[Ads-l] Antedating "Red Light District" - and a possible explanation of the red light

Peter Reitan pjreitan at HOTMAIL.COM
Wed Dec 6 20:21:35 EST 2017

I've posted my draft post on my blog about the history of the expression, "Red Light District."


Of particular interest, I found a citation from  New York newspaper in 1898, just weeks after the first appearance of the expression there (it first appeared in Louisville in 1893), that agrees generally with my finding that the red lights originated with oyster saloons and other nighttime dives.  But interestingly, the writer thought that "red light district," as applied to the conditions in New York City in 1898, was a misnomer, as red lights had become more indicative of all-night restaurants catering to night-shift workers, and not so much to prostitution.  This observation seems to corroborate other evidence pointing to an origin elsewhere.

From: Peter Reitan <pjreitan at hotmail.com>
Sent: Monday, December 4, 2017 9:23 AM
To: ADS-L Listserv
Subject: Antedating "Red Light District" - and a possible explanation of the red light

I've found several citations that antedate the earliest use I've seen listed elsewhere.  The "red light" appears to have been a legacy of red lights used to designate oyster saloons, which were notorious dens of vice and prostitution.

Wikipedia places the earliest use of "red light district" in a Sandusky, Ohio newspaper in 1894.  It does not provide a citation, but there was an article about restricting the Salvation Army's activities to the "red light district" on Green Street in Louisville, Kentucky in the Sandusky Register, December 13, 1894, page 2.

Barry Popik's site has an earliest use in September 1896, from the Wheeling (West Virginia) Register, in an article about a murder-suicide in the "red-light district" on Green Street of Louisville, Kentucky.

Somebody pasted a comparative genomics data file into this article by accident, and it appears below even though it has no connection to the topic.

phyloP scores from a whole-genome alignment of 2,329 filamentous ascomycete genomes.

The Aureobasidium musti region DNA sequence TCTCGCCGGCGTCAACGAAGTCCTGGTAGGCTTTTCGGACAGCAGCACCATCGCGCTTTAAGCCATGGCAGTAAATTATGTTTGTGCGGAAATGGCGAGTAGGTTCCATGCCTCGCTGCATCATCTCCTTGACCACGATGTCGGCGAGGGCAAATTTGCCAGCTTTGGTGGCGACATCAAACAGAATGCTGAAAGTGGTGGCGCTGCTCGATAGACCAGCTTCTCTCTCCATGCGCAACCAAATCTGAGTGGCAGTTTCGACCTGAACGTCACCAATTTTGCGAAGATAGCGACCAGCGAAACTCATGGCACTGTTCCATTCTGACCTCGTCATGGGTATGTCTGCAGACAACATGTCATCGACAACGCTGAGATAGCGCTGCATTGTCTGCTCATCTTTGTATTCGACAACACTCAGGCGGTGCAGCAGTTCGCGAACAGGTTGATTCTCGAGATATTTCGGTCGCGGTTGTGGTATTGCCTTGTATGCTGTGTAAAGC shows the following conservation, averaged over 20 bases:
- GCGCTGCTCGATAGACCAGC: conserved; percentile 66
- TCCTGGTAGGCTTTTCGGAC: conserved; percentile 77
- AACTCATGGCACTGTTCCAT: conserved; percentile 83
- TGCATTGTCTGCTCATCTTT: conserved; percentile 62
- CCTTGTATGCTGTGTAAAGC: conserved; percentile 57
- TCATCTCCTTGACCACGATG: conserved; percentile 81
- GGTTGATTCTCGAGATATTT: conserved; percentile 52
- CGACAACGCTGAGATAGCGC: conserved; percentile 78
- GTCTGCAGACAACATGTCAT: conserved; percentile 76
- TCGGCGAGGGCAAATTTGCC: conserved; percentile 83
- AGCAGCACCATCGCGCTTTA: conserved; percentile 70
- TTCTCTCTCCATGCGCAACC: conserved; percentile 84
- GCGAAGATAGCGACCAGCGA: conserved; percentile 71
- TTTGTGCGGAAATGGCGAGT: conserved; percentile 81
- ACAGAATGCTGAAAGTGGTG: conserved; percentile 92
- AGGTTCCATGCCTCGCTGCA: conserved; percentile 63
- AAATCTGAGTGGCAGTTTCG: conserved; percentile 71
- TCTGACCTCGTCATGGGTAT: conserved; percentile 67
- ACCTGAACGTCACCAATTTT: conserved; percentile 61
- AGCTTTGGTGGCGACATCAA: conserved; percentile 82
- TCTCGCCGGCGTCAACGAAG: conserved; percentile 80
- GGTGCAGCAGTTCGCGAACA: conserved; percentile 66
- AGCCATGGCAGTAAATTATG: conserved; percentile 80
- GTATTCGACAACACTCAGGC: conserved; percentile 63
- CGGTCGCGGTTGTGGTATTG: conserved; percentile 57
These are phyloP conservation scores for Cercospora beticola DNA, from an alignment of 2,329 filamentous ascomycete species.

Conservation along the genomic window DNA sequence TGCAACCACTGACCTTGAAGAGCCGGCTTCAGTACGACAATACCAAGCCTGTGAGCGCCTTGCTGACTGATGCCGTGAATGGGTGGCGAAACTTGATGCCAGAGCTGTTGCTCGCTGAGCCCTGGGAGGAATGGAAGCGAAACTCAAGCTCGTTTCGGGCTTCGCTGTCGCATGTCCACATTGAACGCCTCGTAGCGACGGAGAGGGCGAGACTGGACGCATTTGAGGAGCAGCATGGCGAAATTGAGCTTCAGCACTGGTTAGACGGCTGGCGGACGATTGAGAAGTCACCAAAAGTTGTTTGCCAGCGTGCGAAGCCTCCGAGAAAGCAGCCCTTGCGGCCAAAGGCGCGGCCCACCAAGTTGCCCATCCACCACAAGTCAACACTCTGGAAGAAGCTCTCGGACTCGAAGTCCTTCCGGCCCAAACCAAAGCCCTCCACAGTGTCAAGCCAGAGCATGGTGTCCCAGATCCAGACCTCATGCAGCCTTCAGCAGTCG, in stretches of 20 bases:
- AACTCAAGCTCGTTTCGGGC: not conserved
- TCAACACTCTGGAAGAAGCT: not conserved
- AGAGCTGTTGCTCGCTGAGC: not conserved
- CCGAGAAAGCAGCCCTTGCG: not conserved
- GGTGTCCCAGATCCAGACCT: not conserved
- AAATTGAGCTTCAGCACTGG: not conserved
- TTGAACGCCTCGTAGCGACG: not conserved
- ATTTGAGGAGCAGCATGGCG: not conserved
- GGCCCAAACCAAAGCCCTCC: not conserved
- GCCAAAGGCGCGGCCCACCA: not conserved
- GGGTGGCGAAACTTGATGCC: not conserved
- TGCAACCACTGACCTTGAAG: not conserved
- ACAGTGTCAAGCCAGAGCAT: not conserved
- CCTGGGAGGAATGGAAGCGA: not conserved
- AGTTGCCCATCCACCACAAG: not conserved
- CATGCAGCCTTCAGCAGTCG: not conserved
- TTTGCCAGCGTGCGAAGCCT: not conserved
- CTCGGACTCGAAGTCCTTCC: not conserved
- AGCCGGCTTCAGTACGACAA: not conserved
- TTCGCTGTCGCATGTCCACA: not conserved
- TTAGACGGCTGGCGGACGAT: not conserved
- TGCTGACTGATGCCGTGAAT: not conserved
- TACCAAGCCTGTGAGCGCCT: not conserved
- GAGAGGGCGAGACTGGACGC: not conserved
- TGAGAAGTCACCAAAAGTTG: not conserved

I've found several earlier examples, all related to the "red-light district" in Louisville.  The earliest is from August, 1893, in a story about two murders commited by the ne'er-do-well brother of a former US Ambassador to Ecuador.

“Finally the funds gave out and the landlord would no longer trust them, so Wing took his young wife to the bordello of Madam Mertie Edwards, on West Green street, the red-light district of Louisville.  There he lived off her shame and loafed."

Cincinnati Enquirer, August 21, 1893, page 1.

The expression appears down-river in St. Louis in Novemer 1895, further down river in New Orleans in 1897, and then further out west in Missoula, Montana, San Antonio, Texas and Perry, Oklahoma in early 1898.  The expression was in use in New York City by late-1898.

The two standard origin stories speculated that the red light came either from railroad workers hanging up their red lanterns outside the brothel so they could be found in an emergency, or from "The Red Light Saloon" in Dodge City, Kansas.  Railroad workers did carry red lanterns and there were any number of saloons called the "Red Light" across the entire US, including several in Kansas, but I think there is an alternate explanation.

I think that the red light on brothels was an extention of red lights long used to designate oyster saloons.  There are references to prostitution and other vices being practiced in oyster saloons as early as the 1820s.  There are references to "showy lamps" and "colored lanterns" in front of oyster houses in the 1840s and 1850s, and frequent references to "red lights" of the oyster saloons in the ensuing decades.

Red lights were so closely associated with oyster saloons by the mid 1870s that one writer wrote a piece about the supposed origin of the lights:

"The reason why oyster saloons are designated by a red light is said to be that in ancient times oystermen had portable furnaces before their booths upon which they cooked the bivalves for their customers.  The light of these furnaces when seen at a distance in the night appeared to be red, and indicated to the public that the oystermen were ready for business.  When these furnaces fell into disuse, and the cooking was done indoors, the red light was still hung out to let the people know that cooked oysters could still be had."

National Republican, October 14, 1876, page 1.

Whether or not that story is actually true with respect to the use of red lights at oyster houses, the widespread evidence of the use of red lights at oyster saloons, and the deep and long association of oyster houses with prostitution, suggest that the red lights of the oyster houses was the source of the practice of using red lights to designate brothels.

The American Dialect Society - http://www.americandialect.org

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